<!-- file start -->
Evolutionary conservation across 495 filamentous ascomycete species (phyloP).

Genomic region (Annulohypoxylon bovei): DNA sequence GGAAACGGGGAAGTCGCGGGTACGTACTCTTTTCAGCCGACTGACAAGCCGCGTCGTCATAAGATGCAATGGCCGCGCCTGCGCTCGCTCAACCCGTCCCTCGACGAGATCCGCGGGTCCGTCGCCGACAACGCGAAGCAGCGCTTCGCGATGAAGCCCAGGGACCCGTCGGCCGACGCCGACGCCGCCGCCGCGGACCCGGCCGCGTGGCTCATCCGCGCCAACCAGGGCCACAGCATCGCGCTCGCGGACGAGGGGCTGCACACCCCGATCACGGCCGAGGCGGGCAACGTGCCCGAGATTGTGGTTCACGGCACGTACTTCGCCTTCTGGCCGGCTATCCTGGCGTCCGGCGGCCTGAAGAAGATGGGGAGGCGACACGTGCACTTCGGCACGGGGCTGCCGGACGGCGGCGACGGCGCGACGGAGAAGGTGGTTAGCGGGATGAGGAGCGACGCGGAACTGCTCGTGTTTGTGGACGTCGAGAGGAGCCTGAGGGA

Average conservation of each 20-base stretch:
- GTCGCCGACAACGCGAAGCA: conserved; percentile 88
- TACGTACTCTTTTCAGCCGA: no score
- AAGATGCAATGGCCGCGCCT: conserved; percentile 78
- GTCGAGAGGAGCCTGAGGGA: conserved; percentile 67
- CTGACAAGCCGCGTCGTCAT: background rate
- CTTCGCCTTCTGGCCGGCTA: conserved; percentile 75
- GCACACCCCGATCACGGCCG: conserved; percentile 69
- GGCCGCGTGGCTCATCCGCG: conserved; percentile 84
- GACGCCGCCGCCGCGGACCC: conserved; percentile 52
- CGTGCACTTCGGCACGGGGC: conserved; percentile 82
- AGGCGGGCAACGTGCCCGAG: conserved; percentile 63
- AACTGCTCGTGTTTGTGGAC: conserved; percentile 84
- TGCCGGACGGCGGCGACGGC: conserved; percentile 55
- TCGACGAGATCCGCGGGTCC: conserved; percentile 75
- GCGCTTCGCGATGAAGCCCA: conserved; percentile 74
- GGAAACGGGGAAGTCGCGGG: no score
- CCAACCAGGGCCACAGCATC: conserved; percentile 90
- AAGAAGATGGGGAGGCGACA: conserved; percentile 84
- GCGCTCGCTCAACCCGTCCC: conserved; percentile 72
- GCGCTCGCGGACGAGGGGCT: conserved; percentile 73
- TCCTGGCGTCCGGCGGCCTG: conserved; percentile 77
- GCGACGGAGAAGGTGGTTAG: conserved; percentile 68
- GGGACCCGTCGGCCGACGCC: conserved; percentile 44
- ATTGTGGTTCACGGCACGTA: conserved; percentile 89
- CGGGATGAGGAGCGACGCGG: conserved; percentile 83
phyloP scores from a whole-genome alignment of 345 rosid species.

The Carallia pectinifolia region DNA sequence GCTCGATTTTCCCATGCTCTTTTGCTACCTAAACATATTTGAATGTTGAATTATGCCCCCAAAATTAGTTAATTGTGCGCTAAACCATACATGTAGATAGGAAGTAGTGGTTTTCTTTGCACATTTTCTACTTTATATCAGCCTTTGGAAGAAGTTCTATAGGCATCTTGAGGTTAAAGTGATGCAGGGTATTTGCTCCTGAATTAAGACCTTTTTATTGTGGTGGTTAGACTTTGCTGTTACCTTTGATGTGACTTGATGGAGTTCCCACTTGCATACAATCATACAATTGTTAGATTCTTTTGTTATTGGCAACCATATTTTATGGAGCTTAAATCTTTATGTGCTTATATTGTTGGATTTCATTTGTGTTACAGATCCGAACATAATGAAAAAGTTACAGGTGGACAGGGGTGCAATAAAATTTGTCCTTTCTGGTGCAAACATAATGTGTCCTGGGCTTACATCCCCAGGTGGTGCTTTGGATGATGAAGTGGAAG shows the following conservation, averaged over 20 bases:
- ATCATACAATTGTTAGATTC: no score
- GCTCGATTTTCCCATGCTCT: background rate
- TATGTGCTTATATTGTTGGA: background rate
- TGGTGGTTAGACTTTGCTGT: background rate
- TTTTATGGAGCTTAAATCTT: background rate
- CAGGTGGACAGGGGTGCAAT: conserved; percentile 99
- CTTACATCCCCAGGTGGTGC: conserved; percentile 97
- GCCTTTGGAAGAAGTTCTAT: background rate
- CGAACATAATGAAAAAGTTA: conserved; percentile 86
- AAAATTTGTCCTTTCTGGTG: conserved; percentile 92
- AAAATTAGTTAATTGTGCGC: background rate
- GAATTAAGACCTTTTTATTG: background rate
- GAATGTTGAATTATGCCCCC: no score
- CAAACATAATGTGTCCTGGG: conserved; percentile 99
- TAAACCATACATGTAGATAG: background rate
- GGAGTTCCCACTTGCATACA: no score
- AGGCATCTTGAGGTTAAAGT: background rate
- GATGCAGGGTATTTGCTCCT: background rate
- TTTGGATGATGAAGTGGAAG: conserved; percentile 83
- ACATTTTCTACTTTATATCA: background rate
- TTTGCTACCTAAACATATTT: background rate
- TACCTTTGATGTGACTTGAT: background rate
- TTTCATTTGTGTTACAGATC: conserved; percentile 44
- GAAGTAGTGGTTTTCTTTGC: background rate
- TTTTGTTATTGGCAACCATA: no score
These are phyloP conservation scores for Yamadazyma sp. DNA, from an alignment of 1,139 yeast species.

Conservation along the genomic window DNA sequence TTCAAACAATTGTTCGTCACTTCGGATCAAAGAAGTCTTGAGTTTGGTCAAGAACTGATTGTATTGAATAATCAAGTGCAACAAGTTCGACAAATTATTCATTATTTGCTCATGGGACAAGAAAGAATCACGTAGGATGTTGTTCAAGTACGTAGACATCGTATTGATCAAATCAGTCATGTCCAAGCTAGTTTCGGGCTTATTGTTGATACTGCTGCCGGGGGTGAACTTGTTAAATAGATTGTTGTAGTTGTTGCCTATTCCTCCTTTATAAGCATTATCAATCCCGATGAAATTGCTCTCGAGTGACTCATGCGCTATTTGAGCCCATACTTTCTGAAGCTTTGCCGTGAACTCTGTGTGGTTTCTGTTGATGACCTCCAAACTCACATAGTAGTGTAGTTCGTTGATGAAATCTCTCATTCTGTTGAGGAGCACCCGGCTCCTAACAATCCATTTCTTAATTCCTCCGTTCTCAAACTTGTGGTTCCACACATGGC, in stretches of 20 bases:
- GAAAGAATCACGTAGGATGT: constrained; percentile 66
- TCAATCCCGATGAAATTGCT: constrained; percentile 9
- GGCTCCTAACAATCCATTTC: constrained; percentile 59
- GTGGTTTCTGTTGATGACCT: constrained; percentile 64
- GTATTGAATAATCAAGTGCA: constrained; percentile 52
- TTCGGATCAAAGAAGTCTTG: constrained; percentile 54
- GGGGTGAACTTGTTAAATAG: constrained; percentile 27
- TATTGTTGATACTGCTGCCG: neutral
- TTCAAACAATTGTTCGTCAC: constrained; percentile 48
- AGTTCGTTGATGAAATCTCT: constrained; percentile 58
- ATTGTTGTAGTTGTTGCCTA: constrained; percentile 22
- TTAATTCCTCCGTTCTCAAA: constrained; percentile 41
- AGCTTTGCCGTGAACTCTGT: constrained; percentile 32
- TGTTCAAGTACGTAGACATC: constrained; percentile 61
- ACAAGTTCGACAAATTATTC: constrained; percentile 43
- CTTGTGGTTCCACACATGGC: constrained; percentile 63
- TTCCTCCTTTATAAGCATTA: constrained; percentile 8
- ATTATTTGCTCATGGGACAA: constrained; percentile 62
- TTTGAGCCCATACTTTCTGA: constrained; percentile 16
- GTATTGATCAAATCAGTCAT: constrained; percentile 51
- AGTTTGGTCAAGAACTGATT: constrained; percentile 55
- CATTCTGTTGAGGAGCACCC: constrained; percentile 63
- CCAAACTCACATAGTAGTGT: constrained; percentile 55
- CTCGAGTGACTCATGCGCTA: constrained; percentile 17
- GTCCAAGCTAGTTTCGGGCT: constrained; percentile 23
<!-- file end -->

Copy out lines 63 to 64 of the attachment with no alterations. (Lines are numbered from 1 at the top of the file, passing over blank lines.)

- TTCGGATCAAAGAAGTCTTG: constrained; percentile 54
- GGGGTGAACTTGTTAAATAG: constrained; percentile 27